From Meru to Kirinyaga, the economy hurts

Wednesday March 18 2020
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Customers buy second hand clothes on Gakere Street in Nyeri town. Many families can no longer afford new clothes, citing hard economic times. PHOTO | FILE | NATION MEDIA GROUP

By NATION TEAM

Godfrey Thuranira, a businessman in Meru, is among the owners of small enterprises who have been battered by the current state of the economy.

The clothes seller says the number of customers has dwindled significantly.

“At the end of every month two years ago, the sales were good. These days, a month ends and another starts but there is no difference. It is as if people don’t get paid,” he said.

Mr Thuranira adds that he has cut down on luxuries.

“You cannot stop buying food but I spend very little on drink,” the father of two said.

He added that the demonetisation of the Sh1,000 note has made matters worse.

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NO MONEY

“There is no money. I did not make a single sale in the first three days of the month,” he said.

The story is not different for spare part dealers.

When Ms Esther Njoroge took the decision to open a car spares shop in Naivasha in 2016, she was full of hope.

Ms Njoroge invested Sh600,000 in the business and topped up with Sh400,000 the following year.

With a monthly house rent of Sh15,000, she hoped to break even quickly and start making profits. Six months later, she was struggling to pay rent.

“My friends encouraged me to hang on, saying it is normal for a new business to struggle. I listened and soldiered on,” she recalled.

“In the third year, I was struggling to restock. The shelves were almost empty.”

Sensing danger, she sold the shop.

MAKING LOSSES

“I was making huge losses so I sold the shop for Sh180,000. The business was no longer viable,” she added.

Four other people who had similar outlets in the area also closed shop. Mr Mwangi Githua, another shop owner in Naivasha, says things are not looking up.

In Embu, Mr Samuel Kanyi, a butcher, says life has not been easy. His income has stagnated in the past one year. Mr Kanyi says his annual operating cost is Sh1.3 million against Sh1 million profit.

"People are buying less meat and business is not doing well," he said.

Mr Kanyi also used to operate a hotel but closed it down due to lack of customers. He has started rearing chickens and growing vegetables to supplement his income.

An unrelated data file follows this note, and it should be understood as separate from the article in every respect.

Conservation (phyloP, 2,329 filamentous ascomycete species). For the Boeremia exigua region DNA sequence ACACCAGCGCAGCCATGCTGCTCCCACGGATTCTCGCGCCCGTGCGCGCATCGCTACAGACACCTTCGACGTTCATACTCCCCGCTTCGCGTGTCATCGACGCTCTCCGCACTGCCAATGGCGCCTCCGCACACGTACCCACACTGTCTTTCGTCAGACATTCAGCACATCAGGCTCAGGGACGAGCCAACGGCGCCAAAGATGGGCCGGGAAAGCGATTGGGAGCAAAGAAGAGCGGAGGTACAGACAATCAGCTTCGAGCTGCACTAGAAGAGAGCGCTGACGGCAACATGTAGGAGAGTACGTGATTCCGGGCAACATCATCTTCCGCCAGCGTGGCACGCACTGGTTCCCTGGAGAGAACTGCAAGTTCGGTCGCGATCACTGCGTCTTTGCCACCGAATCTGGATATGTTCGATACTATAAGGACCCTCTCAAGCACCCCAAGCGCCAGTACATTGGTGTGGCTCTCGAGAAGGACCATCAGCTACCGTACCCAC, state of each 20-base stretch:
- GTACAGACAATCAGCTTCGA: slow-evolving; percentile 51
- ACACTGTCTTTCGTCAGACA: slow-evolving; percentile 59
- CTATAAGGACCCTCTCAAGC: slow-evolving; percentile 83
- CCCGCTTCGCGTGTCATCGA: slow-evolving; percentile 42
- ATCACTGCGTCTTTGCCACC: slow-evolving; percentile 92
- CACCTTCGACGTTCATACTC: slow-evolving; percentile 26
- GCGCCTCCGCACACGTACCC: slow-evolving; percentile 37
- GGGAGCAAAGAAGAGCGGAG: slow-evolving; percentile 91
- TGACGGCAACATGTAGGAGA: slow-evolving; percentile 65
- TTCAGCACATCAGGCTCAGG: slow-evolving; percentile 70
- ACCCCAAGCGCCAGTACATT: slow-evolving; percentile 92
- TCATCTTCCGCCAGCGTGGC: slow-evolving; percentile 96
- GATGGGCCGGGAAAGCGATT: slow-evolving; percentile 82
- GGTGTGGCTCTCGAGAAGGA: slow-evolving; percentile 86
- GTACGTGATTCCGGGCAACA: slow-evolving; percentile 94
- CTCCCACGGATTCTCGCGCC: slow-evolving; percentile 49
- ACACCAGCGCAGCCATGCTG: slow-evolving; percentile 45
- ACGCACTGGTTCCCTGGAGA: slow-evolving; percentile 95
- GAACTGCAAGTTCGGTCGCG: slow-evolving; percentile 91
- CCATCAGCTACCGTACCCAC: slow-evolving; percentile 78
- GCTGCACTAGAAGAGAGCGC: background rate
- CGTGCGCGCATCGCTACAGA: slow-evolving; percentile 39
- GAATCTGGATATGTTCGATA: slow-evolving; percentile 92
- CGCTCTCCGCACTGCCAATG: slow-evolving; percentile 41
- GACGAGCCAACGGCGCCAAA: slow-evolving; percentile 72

His vehicle was almost auctioned when he failed to service a Sh1.5 million bank loan.

“I had to ask for assistance from friends,” he said.

The family has cut on expenses. He, his wife and children do not buy new clothes or travel much. Mr Kanyi’s greatest fear is that he may close down the butchery.

“The many taxes on almost all goods weigh heavily on Kenyans,” he said. “Some families cannot afford three meals a day."

After five years of joblessness, Mr King’ori Kabuya decided to start an animal feed enterprise in Kagio, Kirinyaga County.

The electrical engineering graduate started the business three months ago after searching on the internet.

“Our education system encourages job searching and being good employees. It does not emphasise job creation,” he said.

Mr Kabuya took a Sh75,000 loan from his brother and has been marketing his products to farmers in Nyeri and Kirinyaga.

DESPERATION

“I did this out of desperation,” said Mr Kabuya, who has become a household name in his locality.

Recently, he got an order to supply a Kerugoya agro vet shop but it was cancelled since he lacks an electronic tax register machine.

He makes supplements for dairy cows.

After graduating from Nyandarua National Polytechnic in 2014, Mr Kabuya survived on menial and casual jobs.

In Narok, wheat farmers say their incomes have shrunk by at least 40 per cent.

Some have abandoned growing wheat or reduced the acreage in favour of maize and potatoes, whose cost of production is lower.

Mr Duncan Totona, a large-scale farmer in Ololulunga, says the high cost of growing wheat and poor prices have led many locals to start producing other crops.

Mr Totona reduced the land under wheat from 250 acres to 20 this season. Ordinarily, he makes Sh2,800 per bag, harvesting about six bags per acre.

“Producing wheat per acre needs Sh50,000. It makes no economic sense,” he said.

Mr Moses ole Kupees, a farmer Melili, says the high cost of living has seen his family make lifestyle adjustments.

Reports by Joseph Wangui, Macharia Mwangi, George Sayagie, George Munene